A Russian flag has appeared briefly on scaffolding outside Salisbury Cathedral.
It was spotted by workers early on Sunday but has since been removed.
John Glen, the city's MP, called it a "stupid stunt" in light of last year's Novichok attack.
The poisoning targets were former Russian double-agent Sergei Skripal and his daughter Yulia who collapsed in the city. A woman in nearby Amesbury who was also exposed to it later died.
Lee Martin said he noticed the flag, measuring "about 10m long and 7m deep" early on Sunday while he was working in the area.
"It's disrespectful and it's antagonising the community after the Novichok attack last year, and with the anniversary that's coming up on 4th March," he continued.
Calling it "pathetic", he added: "It's not right that somebody should come and do that."
In a tweet MP John Glen said he was "thankful" the flag had been taken down swiftly.
"What a stupid stunt - mocking the serious events sadly experienced in Salisbury last year," he said.
Thankfully it has been removed now - what a stupid stunt - mocking the serious events sadly experienced in Salisbury last year https://t.co/eDUBFhuOT4— John Glen MP (@JohnGlenUK) February 17, 2019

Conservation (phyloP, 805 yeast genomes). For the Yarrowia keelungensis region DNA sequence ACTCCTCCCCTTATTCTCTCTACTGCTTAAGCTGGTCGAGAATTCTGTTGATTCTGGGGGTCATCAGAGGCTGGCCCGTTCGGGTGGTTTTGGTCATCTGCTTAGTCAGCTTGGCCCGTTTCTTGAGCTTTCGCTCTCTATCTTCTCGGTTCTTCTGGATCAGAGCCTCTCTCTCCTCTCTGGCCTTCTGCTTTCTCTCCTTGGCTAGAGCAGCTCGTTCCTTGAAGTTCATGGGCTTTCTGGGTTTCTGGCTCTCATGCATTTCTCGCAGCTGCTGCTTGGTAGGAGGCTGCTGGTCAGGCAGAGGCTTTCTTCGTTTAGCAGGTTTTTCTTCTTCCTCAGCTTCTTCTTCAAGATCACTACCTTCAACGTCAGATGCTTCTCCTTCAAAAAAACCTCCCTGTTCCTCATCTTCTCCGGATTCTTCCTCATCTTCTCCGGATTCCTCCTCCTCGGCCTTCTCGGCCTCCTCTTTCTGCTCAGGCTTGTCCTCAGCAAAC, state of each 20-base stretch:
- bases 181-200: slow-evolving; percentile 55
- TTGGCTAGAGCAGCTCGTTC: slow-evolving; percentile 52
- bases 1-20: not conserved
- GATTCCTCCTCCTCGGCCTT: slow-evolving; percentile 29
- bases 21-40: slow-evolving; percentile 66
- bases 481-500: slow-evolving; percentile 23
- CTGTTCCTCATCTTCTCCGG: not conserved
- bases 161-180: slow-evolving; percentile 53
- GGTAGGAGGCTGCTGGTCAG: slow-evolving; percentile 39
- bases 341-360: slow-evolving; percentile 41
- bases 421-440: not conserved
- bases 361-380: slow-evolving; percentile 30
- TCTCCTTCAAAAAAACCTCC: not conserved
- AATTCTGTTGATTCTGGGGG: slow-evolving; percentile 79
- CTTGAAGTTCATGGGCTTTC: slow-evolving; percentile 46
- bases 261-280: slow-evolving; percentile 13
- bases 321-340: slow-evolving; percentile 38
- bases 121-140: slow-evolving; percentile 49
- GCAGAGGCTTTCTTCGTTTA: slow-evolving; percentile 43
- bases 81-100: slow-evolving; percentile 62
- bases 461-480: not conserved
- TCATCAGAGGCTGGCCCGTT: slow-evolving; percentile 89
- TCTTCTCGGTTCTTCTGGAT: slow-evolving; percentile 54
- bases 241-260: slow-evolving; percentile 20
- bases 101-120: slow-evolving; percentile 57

Wiltshire Police said in relation to the flag it was too early to say whether an offence had been committed but officers were examining CCTV footage from the area.
The Dean of Salisbury, the Very Reverend Nicholas Papadopulos, said: "This was a remarkably stupid thing to do and makes light of the huge personal tragedies involved, and the damage done to the city by the unprecedented nerve agent attacks on Salisbury last year."
In June 2018, Dawn Sturgess and Charlie Rowley fell ill when they were exposed to the nerve agent by handling a contaminated container in the city's gardens.
Ms Sturgess died in hospital on 8 July.
In an interview with the Guardian newspaper on Saturday her parents said that Ms Sturgess was the only real victim of the poisonings.
The UK government said two officers working for Russia's military intelligence service - identified as Anatoliy Chepiga and Alexander Mishkin - carried out the attack against Mr Skripal and his daughter.
A third man, Sergey Fedotov, may also have been involved in the poisonings, it is claimed.
Moscow has consistently denied any involvement in the Salisbury attacks, which Prime Minister Theresa May said were "almost certainly" sanctioned by Russia.